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Big news: eviction update part 2

November 23, 2020Categories: Landlords
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There have been numerous changes to the rules around evictions and court possession hearings since the start of the pandemic. It’s been confusing and frustrating for landlords and now further changes for bailiffs have been announced.

If you’re concerned, remember that evictions are still very rare, particularly if your property is professionally let and managed. According to independent research, 87% of tenants have continued to pay full rent during the pandemic and a further 8% have come to an agreement with their landlord over a reduced amount.

The government is also keen to reassure landlords that they’ll still be able to evict at short notice in the most serious circumstances, e.g. in cases of anti-social behaviour or domestic abuse. If a tenant is in ‘serious’ arrears, owing more than six months’ rent, they can now be evicted with a minimum of four weeks’ notice. And if you served a section 21 with a three-month notice on or before 28th August, that three-month notice period still stands.

This latest legislative move means England, Wales and Scotland are now in line with each other regarding eviction notice periods. (See box below for country-specific changes.)

Obviously, with lockdown restrictions changing frequently and often quickly, all of us in the buy to let industry need to be be prepared for the rules around evictions to fluctuate. But, as it currently stands, although bailiffs might not be able to evict a tenant from a property, the courts are open for possession hearings. So, if you need to evict your tenant for any valid reason, you can certainly start the process.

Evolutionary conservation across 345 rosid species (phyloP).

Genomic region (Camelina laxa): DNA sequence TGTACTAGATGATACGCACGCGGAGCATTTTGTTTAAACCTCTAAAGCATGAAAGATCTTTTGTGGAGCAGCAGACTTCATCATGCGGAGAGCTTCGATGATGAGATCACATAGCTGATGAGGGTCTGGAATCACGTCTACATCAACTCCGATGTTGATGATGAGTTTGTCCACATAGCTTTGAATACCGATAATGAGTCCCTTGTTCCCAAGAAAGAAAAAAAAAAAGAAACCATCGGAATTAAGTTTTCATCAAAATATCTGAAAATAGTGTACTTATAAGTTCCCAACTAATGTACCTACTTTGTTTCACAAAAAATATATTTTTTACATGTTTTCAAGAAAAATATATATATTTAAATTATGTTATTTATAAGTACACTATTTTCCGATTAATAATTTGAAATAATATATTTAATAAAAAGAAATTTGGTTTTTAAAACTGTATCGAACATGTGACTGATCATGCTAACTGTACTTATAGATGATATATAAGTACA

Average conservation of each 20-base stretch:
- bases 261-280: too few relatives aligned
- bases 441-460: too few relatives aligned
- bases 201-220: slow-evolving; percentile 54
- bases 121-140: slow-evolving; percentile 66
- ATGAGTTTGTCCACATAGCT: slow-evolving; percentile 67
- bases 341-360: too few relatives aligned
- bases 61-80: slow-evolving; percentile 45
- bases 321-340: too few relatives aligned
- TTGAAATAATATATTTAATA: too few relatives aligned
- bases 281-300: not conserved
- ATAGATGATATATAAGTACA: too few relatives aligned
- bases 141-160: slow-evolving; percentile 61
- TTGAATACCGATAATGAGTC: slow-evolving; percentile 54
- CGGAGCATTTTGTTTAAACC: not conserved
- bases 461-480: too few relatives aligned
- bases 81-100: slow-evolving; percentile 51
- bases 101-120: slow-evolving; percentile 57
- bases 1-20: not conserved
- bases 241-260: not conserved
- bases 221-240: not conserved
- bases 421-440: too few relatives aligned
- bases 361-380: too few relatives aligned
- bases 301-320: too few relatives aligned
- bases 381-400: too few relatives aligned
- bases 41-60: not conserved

If you’d like to discuss the changes or need any advice or support regarding evicting a tenant, just contact your local Your Move branch and you will be able to speak to an experienced member of our team. 

Summary of the changes to date in England
 

  • From 19th March: New applications for a possession order could not be made to the court for three months, effectively suspending any new eviction action until towards the end of June
     
  • 5th June: Announcement of a two-month extension on the ‘eviction ban’ - possession claims would not be heard in court until the end of August
     
  • 17th July: Announcement that a 'COVID-19 temporary provision 'was being added to existing regulations. Landlords wishing to proceed with possession claims already in the system are now required to serve a ‘reactivation notice’ to both their tenant and the court. Under this provision, landlords also have to provide the court with any relevant information about the tenant’s situation with regard to COVID-19, such as whether they have been ill or are shielding, along with a full arrears history. This will remain in place until 28th March 2021
     
  • Friday 21st August (just before the courts were due to re-open for possession hearings on Monday 24th): Announcement of a further 4-week extension of the suspension of eviction hearings, until 21st September